The Gut-Brain Connection

July 29, 2021

Bacteria get a bad rap. Yes, they are the culprit for certain infections and we are always preaching to wash your hands and even use anti-bacterial products to keep surfaces sanitary. However, when it comes to your gut, ideally you want a balance of healthy bacteria to help with digestion and overall wellbeing.

Your gut microbiome can be comprised of more than 1,000 species of bacteria and is unique to you – no one else has the same microbiome and it is also constantly evolving. It is said that the gut is your body’s second brain, therefore, keeping your gut microbiome in a healthy state can improve digestion and overall wellbeing. 

An unhealthy gut can cause gastrointestinal conditions such as ulcerative colitis, Crohn’s disease or irritable bowel syndrome. An unhealthy gut can affect your immune system making you more susceptible to getting sick. Some bacteria can also play a part in the link between cholesterol and heart disease. More and more research has looked at ways that the gut can affect the brain, including how gut “imbalance” can affect mood and may contribute to depression and anxiety. 

“We’re learning all the time about how the microbes that live in our gut play an important role in our life, whether it’s helping us to digest our food, training our immune system, transforming the nutrients and medicines we eat, or keeping out other harmful microbes like C. diff.” – David Gootenberg, MD, PhD.

Factors Influencing Your Gut Microbiome

Your unique gut microbiome has many influences. 

  • The method of delivery at birth. When babies are born vaginally, they are exposed to their mother’s bacteria which influences an infant’s gut bacteria and stimulates white blood cells. Babies born via c-section do not have that exposure.
  • How you were fed as a baby. Babies who were breastfed were exposed to probiotic bacteria that affects their gut. 
  • Genetics 
  • Medications
  • Diet
  • Infections

“The gut microbiome is an exciting new frontier for understanding health and disease. A lot of our understanding of the gut microbiome is from research done in adults, but more and more we are learning that early life microbiome in children is very important for long term health.” – Taylor Soderborg, MD, PhD.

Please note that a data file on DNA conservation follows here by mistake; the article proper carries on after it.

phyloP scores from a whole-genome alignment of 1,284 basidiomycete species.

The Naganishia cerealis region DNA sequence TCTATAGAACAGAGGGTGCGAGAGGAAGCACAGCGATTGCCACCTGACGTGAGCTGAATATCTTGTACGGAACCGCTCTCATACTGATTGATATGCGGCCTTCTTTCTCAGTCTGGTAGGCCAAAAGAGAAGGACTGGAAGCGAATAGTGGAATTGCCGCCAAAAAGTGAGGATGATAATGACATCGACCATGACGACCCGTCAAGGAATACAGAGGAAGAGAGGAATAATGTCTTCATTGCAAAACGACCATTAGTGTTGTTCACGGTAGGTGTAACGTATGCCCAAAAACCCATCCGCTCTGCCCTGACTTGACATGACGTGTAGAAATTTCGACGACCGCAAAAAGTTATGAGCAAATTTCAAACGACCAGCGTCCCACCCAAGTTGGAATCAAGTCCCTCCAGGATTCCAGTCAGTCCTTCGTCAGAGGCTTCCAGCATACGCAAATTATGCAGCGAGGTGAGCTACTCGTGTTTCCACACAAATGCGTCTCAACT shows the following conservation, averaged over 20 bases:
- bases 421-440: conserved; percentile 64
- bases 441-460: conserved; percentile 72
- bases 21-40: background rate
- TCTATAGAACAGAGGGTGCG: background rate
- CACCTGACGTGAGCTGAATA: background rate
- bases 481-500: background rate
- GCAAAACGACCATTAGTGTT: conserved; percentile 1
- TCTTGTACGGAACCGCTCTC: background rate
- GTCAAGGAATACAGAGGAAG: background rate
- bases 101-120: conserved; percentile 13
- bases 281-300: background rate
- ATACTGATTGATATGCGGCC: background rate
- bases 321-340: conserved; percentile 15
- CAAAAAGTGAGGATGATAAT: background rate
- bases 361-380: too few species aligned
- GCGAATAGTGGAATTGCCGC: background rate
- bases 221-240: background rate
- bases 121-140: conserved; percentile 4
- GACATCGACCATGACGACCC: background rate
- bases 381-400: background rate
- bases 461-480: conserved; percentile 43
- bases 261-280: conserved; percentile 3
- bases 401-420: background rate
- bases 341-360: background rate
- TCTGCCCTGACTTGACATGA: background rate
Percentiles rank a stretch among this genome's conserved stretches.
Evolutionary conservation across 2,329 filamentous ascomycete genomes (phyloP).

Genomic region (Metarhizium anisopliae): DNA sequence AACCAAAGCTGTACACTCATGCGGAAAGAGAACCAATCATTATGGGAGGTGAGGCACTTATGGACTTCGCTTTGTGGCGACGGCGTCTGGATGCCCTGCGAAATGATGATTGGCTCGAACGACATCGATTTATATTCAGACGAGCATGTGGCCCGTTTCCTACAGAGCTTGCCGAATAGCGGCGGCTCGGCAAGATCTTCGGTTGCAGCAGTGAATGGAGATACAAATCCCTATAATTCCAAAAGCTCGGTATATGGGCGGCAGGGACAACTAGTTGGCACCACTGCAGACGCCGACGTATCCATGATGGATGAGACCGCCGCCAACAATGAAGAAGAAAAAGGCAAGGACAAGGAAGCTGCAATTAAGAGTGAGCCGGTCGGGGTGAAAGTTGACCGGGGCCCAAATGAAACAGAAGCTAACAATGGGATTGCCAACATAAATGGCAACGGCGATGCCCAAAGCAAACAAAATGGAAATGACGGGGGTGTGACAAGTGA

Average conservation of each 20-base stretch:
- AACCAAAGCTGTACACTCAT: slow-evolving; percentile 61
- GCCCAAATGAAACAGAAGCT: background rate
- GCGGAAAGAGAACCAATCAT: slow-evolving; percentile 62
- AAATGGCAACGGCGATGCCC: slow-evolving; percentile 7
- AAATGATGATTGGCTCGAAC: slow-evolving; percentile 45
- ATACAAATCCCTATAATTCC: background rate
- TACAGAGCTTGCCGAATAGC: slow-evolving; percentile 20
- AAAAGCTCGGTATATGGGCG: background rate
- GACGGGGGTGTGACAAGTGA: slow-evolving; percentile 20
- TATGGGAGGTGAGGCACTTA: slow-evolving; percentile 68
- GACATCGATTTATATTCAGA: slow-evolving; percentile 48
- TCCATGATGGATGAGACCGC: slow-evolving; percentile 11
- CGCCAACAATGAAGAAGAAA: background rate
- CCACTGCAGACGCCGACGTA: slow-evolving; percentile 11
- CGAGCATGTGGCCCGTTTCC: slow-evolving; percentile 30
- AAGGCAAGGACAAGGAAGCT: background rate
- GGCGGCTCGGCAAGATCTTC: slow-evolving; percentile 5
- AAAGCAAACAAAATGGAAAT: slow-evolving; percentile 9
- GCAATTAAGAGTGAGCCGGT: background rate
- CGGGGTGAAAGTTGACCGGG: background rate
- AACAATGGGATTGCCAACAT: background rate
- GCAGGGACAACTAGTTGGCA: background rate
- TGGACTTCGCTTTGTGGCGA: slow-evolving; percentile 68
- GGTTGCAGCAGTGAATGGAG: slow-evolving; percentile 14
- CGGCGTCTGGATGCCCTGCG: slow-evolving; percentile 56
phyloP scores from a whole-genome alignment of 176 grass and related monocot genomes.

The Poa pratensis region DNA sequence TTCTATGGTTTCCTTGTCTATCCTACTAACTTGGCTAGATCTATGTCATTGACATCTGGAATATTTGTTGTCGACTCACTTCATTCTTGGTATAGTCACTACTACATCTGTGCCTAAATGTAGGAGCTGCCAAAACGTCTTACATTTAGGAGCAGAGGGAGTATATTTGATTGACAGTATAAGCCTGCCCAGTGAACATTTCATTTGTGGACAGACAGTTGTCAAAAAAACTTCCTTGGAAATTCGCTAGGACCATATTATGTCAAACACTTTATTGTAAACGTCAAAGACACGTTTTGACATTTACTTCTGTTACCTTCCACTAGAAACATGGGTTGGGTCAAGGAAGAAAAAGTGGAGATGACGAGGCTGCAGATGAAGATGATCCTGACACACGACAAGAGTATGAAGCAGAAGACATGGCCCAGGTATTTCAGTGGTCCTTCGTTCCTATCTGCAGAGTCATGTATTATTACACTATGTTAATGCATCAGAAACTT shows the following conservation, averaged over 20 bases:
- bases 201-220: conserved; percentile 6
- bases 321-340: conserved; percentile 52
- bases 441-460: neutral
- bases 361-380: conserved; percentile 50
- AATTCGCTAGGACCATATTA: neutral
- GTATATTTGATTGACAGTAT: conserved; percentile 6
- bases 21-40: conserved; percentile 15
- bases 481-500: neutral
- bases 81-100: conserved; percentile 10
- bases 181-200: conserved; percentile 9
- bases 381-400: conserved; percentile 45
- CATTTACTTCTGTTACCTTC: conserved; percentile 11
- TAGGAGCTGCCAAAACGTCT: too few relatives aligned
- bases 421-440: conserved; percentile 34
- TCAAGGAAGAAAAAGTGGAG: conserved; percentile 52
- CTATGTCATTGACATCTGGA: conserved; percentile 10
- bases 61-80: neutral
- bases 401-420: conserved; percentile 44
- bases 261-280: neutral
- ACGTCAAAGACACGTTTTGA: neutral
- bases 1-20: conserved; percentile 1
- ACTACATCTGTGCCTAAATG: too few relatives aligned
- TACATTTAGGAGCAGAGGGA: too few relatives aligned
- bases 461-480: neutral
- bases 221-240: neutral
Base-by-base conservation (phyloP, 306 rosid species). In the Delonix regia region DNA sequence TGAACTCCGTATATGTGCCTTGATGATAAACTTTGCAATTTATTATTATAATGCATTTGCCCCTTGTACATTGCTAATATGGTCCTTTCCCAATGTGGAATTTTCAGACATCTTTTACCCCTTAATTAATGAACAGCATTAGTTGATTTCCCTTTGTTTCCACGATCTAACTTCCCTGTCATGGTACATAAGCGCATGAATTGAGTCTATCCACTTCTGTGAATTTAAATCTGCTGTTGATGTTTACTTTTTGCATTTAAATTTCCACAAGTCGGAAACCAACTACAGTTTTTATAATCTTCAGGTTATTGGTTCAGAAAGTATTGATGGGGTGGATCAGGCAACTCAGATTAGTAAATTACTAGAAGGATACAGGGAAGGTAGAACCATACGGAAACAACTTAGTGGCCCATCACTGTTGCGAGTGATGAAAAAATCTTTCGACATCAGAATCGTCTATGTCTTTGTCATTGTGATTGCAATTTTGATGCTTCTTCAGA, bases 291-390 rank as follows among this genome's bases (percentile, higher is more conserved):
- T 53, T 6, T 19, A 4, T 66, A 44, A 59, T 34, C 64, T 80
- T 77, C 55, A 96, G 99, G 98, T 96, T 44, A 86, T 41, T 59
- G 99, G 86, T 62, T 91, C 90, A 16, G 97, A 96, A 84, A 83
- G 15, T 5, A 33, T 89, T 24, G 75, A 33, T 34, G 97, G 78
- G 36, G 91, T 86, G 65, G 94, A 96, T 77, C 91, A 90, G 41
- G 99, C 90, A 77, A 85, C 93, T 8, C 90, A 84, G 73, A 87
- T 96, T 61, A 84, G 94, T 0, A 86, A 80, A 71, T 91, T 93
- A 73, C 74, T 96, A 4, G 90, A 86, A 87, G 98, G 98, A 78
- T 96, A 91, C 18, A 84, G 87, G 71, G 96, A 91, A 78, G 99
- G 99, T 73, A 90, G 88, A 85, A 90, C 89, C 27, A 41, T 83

How to Improve Your Gut Microbiome

As cliché as it sounds, you are what you eat and a healthy diet can improve your gut. Foods that are high in protein and rich in vitamins, and also not processed, fatty or fried, are all beneficial for a healthy gut.

In some cases, providers will recommend a probiotic, which stimulates the growth of healthy microorganisms, to improve gut health. Naturally fermented foods are also a good source of probiotics as is yogurt.

In addition, sometimes your doctor may recommend the use of antibiotics but other times they may say that they are not necessary. Antibiotics only work against some types of infections caused by bacteria.  

“Antibiotics are wonderful medications that can stop infections from getting worse. However, it is so important to discuss use of these medications with your doctor in order to know if they are necessary and for how long. Your doctors think very carefully about when to prescribe antibiotics in order to keep your gut microbiome healthy.” Taylor Soderborg, MD, PhD.

There is even some evidence that mindfulness practices like meditation may be related to your gut microbiome and help to keep you healthy! Scientist aren’t yet sure of how your gut bacteria and mindfulness are connected but early research shows that they may influence each other. 

“The research on the gut microbiome and mindfulness is fascinating but not well understood at this time. Scientists aren’t sure if your mood influences your gut microbiome or if it’s the other way around (or both!). However, there does appear to be a connection between the two that science will one day understand better. Meditation has been proven to have lots of benefits for your health and maybe your gut microbiome may be one more!” – Taylor Soderborg, MD, PhD.

In summary, to keep your gut microbiome happy, eat a well-balanced meal with lots of fruits and veggies, using stress-reducing mindfulness practices in your daily life, breast feed your children if possible, and take your medications as prescribed by your health care provider. The study of the gut microbiome is a fast growing area so keep an eye for news articles on this topic and share what you find with your health care provider. The trillions of bacteria in your gut will thank you! 

If you have questions about how you can improve your gut microbiome and digestion, please schedule an appointment with your provider.